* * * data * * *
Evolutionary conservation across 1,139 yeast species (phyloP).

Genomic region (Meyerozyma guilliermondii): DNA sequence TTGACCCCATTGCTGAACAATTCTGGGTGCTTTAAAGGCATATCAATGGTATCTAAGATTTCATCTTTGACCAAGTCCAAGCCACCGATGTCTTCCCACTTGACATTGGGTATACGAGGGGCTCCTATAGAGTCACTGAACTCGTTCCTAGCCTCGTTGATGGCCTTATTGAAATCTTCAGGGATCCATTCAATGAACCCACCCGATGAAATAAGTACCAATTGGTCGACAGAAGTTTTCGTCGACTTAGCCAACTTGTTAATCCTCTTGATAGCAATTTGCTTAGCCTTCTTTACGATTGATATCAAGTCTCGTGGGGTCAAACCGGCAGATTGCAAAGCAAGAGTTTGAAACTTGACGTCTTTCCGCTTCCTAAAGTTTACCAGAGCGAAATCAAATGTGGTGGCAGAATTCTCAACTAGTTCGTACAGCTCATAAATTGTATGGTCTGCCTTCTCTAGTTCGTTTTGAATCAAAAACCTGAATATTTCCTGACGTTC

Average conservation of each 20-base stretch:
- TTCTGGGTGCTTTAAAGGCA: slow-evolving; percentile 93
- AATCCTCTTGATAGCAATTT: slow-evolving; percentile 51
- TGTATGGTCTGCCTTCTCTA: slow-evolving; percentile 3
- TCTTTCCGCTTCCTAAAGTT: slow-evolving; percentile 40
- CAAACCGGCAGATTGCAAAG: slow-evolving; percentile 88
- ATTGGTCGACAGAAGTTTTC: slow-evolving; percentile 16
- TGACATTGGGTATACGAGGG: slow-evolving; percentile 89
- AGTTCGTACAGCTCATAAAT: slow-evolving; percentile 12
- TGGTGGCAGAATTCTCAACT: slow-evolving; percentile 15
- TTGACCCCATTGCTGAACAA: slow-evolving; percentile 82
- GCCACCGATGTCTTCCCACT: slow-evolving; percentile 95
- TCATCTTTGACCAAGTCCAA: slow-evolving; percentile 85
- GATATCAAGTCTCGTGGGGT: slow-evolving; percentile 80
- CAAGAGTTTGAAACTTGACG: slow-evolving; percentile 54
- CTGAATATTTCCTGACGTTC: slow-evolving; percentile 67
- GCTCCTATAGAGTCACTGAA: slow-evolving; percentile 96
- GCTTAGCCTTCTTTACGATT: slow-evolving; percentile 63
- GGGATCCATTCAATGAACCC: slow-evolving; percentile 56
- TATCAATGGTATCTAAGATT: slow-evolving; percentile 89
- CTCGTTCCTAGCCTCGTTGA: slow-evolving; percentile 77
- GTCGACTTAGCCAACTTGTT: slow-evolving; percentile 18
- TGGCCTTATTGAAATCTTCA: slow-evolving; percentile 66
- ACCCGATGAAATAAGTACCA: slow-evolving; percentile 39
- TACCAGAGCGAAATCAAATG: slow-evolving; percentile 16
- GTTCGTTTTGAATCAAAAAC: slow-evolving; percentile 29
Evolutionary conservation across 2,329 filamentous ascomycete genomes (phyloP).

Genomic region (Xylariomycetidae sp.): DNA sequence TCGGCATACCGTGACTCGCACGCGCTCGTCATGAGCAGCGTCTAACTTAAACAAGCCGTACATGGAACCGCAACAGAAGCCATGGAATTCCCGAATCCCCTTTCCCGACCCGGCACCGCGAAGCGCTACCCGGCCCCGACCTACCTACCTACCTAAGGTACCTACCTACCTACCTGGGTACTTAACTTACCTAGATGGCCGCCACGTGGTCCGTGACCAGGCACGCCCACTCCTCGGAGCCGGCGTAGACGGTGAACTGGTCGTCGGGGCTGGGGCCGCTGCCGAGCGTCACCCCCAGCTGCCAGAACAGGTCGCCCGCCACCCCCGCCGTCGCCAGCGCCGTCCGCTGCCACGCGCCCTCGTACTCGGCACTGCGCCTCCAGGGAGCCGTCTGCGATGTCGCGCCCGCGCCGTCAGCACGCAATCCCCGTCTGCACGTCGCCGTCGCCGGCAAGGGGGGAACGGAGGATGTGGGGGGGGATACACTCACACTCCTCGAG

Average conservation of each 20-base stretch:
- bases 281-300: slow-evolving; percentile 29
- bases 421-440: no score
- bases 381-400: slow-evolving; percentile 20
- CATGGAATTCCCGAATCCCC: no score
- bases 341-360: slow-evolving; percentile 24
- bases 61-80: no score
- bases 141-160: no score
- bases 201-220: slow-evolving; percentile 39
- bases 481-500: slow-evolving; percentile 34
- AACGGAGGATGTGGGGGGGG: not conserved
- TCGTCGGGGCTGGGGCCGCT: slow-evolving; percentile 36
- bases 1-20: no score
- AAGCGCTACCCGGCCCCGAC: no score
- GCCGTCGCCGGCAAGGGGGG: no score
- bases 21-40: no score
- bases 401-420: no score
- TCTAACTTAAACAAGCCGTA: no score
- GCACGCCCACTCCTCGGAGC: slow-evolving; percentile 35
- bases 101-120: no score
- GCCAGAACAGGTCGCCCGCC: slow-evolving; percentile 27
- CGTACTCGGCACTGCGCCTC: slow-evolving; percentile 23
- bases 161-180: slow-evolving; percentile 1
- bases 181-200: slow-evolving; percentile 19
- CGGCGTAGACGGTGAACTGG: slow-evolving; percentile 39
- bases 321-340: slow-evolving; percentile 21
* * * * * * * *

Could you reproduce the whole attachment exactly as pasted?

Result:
Evolutionary conservation across 1,139 yeast species (phyloP).

Genomic region (Meyerozyma guilliermondii): DNA sequence TTGACCCCATTGCTGAACAATTCTGGGTGCTTTAAAGGCATATCAATGGTATCTAAGATTTCATCTTTGACCAAGTCCAAGCCACCGATGTCTTCCCACTTGACATTGGGTATACGAGGGGCTCCTATAGAGTCACTGAACTCGTTCCTAGCCTCGTTGATGGCCTTATTGAAATCTTCAGGGATCCATTCAATGAACCCACCCGATGAAATAAGTACCAATTGGTCGACAGAAGTTTTCGTCGACTTAGCCAACTTGTTAATCCTCTTGATAGCAATTTGCTTAGCCTTCTTTACGATTGATATCAAGTCTCGTGGGGTCAAACCGGCAGATTGCAAAGCAAGAGTTTGAAACTTGACGTCTTTCCGCTTCCTAAAGTTTACCAGAGCGAAATCAAATGTGGTGGCAGAATTCTCAACTAGTTCGTACAGCTCATAAATTGTATGGTCTGCCTTCTCTAGTTCGTTTTGAATCAAAAACCTGAATATTTCCTGACGTTC

Average conservation of each 20-base stretch:
- TTCTGGGTGCTTTAAAGGCA: slow-evolving; percentile 93
- AATCCTCTTGATAGCAATTT: slow-evolving; percentile 51
- TGTATGGTCTGCCTTCTCTA: slow-evolving; percentile 3
- TCTTTCCGCTTCCTAAAGTT: slow-evolving; percentile 40
- CAAACCGGCAGATTGCAAAG: slow-evolving; percentile 88
- ATTGGTCGACAGAAGTTTTC: slow-evolving; percentile 16
- TGACATTGGGTATACGAGGG: slow-evolving; percentile 89
- AGTTCGTACAGCTCATAAAT: slow-evolving; percentile 12
- TGGTGGCAGAATTCTCAACT: slow-evolving; percentile 15
- TTGACCCCATTGCTGAACAA: slow-evolving; percentile 82
- GCCACCGATGTCTTCCCACT: slow-evolving; percentile 95
- TCATCTTTGACCAAGTCCAA: slow-evolving; percentile 85
- GATATCAAGTCTCGTGGGGT: slow-evolving; percentile 80
- CAAGAGTTTGAAACTTGACG: slow-evolving; percentile 54
- CTGAATATTTCCTGACGTTC: slow-evolving; percentile 67
- GCTCCTATAGAGTCACTGAA: slow-evolving; percentile 96
- GCTTAGCCTTCTTTACGATT: slow-evolving; percentile 63
- GGGATCCATTCAATGAACCC: slow-evolving; percentile 56
- TATCAATGGTATCTAAGATT: slow-evolving; percentile 89
- CTCGTTCCTAGCCTCGTTGA: slow-evolving; percentile 77
- GTCGACTTAGCCAACTTGTT: slow-evolving; percentile 18
- TGGCCTTATTGAAATCTTCA: slow-evolving; percentile 66
- ACCCGATGAAATAAGTACCA: slow-evolving; percentile 39
- TACCAGAGCGAAATCAAATG: slow-evolving; percentile 16
- GTTCGTTTTGAATCAAAAAC: slow-evolving; percentile 29
Evolutionary conservation across 2,329 filamentous ascomycete genomes (phyloP).

Genomic region (Xylariomycetidae sp.): DNA sequence TCGGCATACCGTGACTCGCACGCGCTCGTCATGAGCAGCGTCTAACTTAAACAAGCCGTACATGGAACCGCAACAGAAGCCATGGAATTCCCGAATCCCCTTTCCCGACCCGGCACCGCGAAGCGCTACCCGGCCCCGACCTACCTACCTACCTAAGGTACCTACCTACCTACCTGGGTACTTAACTTACCTAGATGGCCGCCACGTGGTCCGTGACCAGGCACGCCCACTCCTCGGAGCCGGCGTAGACGGTGAACTGGTCGTCGGGGCTGGGGCCGCTGCCGAGCGTCACCCCCAGCTGCCAGAACAGGTCGCCCGCCACCCCCGCCGTCGCCAGCGCCGTCCGCTGCCACGCGCCCTCGTACTCGGCACTGCGCCTCCAGGGAGCCGTCTGCGATGTCGCGCCCGCGCCGTCAGCACGCAATCCCCGTCTGCACGTCGCCGTCGCCGGCAAGGGGGGAACGGAGGATGTGGGGGGGGATACACTCACACTCCTCGAG

Average conservation of each 20-base stretch:
- bases 281-300: slow-evolving; percentile 29
- bases 421-440: no score
- bases 381-400: slow-evolving; percentile 20
- CATGGAATTCCCGAATCCCC: no score
- bases 341-360: slow-evolving; percentile 24
- bases 61-80: no score
- bases 141-160: no score
- bases 201-220: slow-evolving; percentile 39
- bases 481-500: slow-evolving; percentile 34
- AACGGAGGATGTGGGGGGGG: not conserved
- TCGTCGGGGCTGGGGCCGCT: slow-evolving; percentile 36
- bases 1-20: no score
- AAGCGCTACCCGGCCCCGAC: no score
- GCCGTCGCCGGCAAGGGGGG: no score
- bases 21-40: no score
- bases 401-420: no score
- TCTAACTTAAACAAGCCGTA: no score
- GCACGCCCACTCCTCGGAGC: slow-evolving; percentile 35
- bases 101-120: no score
- GCCAGAACAGGTCGCCCGCC: slow-evolving; percentile 27
- CGTACTCGGCACTGCGCCTC: slow-evolving; percentile 23
- bases 161-180: slow-evolving; percentile 1
- bases 181-200: slow-evolving; percentile 19
- CGGCGTAGACGGTGAACTGG: slow-evolving; percentile 39
- bases 321-340: slow-evolving; percentile 21